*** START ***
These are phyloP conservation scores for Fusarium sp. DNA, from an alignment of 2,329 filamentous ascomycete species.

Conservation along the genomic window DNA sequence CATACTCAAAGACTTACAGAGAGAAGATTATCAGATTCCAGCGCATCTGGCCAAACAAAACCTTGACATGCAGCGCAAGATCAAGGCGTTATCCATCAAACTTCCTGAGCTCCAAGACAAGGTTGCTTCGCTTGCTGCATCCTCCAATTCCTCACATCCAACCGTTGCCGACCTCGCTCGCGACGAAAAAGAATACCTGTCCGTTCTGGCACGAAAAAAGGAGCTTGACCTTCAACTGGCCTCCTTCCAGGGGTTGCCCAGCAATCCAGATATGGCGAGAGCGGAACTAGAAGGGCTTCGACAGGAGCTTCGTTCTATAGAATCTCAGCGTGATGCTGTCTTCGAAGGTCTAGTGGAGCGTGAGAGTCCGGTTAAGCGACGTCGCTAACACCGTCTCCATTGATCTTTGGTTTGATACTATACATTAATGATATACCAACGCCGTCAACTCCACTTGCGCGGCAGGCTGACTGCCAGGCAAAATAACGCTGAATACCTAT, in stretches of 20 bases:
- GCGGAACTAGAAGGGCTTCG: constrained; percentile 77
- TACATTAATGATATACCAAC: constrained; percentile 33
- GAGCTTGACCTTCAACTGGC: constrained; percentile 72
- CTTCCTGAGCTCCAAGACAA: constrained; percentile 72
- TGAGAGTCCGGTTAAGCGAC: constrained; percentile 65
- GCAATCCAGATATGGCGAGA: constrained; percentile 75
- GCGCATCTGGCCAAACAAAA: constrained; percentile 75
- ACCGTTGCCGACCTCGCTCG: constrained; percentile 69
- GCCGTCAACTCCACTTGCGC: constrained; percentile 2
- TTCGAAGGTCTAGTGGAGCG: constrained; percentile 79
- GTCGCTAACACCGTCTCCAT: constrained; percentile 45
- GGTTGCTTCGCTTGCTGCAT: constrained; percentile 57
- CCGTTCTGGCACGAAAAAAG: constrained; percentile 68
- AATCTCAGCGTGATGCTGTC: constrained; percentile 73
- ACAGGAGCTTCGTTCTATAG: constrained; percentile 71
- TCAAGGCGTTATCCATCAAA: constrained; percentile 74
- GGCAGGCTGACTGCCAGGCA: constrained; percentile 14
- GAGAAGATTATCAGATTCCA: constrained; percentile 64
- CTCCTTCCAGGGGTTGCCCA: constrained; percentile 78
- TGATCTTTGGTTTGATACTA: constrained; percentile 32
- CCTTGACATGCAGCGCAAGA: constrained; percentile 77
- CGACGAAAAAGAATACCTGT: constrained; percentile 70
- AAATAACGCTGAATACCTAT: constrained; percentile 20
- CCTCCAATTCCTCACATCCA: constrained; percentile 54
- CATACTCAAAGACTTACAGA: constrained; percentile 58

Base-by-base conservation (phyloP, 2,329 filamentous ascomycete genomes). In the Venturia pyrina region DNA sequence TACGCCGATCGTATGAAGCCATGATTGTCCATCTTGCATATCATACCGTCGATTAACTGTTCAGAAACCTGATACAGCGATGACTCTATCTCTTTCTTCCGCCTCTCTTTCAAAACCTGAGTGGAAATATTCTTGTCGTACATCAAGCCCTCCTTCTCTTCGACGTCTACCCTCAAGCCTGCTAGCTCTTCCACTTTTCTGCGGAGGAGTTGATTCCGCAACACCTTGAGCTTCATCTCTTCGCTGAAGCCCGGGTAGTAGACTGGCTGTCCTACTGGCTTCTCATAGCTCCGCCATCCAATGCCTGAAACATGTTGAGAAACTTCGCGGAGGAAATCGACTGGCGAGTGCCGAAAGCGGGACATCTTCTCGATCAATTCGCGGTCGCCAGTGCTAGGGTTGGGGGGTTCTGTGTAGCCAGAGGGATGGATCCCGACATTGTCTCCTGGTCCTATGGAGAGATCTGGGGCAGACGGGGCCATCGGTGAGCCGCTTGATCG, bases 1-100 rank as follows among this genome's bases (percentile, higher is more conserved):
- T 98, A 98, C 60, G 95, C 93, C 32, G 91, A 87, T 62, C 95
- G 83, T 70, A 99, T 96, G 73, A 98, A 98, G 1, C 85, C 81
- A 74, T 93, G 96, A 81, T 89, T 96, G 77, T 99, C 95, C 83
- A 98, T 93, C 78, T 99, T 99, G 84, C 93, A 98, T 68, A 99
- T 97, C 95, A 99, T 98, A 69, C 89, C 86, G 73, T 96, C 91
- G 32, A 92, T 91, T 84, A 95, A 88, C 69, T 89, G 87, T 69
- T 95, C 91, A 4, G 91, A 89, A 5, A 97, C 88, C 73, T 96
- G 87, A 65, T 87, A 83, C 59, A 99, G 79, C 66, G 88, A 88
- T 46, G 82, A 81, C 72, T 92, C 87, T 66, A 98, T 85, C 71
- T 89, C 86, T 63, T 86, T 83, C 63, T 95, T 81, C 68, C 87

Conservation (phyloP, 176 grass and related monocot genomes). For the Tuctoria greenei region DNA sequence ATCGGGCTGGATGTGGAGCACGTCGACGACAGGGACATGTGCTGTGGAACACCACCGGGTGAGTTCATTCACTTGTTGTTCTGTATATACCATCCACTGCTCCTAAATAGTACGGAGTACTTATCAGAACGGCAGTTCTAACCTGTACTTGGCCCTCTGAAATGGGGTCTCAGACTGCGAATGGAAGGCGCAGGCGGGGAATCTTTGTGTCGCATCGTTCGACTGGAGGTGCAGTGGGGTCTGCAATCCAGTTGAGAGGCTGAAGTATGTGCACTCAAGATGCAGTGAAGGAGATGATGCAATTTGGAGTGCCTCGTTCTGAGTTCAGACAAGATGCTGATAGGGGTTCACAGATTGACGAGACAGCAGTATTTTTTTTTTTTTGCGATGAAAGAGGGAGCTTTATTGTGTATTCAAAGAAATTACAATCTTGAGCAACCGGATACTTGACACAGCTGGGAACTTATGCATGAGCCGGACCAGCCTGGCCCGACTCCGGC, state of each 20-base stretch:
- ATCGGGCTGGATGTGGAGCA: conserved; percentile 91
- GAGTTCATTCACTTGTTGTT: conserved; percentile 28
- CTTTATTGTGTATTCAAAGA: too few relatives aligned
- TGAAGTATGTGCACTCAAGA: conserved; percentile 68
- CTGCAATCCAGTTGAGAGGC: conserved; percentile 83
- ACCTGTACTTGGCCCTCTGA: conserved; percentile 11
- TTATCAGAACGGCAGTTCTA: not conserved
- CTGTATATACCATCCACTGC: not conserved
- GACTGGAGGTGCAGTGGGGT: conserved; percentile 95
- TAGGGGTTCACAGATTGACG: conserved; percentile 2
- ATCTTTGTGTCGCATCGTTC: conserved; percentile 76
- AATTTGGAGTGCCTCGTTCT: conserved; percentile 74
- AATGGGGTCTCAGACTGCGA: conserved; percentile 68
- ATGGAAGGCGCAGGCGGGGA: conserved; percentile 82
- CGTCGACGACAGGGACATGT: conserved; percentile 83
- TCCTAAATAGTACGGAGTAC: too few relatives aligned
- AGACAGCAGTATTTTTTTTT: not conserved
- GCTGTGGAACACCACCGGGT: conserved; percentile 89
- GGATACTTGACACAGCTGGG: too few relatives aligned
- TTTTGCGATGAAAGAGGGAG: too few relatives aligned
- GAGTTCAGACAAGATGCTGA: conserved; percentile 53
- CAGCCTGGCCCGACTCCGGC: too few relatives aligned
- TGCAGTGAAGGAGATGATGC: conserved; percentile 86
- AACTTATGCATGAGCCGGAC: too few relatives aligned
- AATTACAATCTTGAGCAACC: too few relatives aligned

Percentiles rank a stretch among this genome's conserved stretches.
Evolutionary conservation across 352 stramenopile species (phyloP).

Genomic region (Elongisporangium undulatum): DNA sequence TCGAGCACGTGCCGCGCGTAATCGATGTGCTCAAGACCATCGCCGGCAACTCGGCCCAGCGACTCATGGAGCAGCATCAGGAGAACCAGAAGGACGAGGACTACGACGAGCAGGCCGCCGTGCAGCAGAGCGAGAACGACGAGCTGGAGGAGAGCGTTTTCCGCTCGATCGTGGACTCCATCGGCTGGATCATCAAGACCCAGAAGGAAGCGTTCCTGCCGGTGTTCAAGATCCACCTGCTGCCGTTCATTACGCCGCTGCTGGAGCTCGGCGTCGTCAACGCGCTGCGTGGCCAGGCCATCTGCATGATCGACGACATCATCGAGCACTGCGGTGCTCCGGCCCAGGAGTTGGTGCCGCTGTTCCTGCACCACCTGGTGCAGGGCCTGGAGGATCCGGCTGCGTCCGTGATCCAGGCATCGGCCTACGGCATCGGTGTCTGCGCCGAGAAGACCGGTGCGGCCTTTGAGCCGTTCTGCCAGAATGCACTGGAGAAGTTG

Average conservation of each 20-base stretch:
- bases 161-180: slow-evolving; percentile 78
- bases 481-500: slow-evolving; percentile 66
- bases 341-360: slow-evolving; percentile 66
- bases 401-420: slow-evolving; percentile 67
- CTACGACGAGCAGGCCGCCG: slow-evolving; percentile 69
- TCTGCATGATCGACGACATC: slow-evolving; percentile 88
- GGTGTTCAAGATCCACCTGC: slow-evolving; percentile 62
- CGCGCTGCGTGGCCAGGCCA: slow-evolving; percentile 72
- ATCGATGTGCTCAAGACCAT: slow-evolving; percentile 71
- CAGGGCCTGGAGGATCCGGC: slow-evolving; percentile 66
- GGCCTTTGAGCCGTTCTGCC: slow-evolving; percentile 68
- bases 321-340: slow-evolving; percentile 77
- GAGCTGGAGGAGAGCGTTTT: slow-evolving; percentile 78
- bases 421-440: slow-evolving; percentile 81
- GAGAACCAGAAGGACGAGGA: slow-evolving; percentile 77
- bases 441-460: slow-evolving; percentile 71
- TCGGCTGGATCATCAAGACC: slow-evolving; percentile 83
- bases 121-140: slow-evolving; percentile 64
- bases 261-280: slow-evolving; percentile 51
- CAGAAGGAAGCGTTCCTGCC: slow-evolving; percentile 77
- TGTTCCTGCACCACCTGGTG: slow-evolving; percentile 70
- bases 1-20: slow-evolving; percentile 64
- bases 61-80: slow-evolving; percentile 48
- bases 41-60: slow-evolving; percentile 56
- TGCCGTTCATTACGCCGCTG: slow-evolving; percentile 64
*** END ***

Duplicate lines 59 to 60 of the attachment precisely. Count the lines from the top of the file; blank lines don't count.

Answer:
- TTTTGCGATGAAAGAGGGAG: too few relatives aligned
- GAGTTCAGACAAGATGCTGA: conserved; percentile 53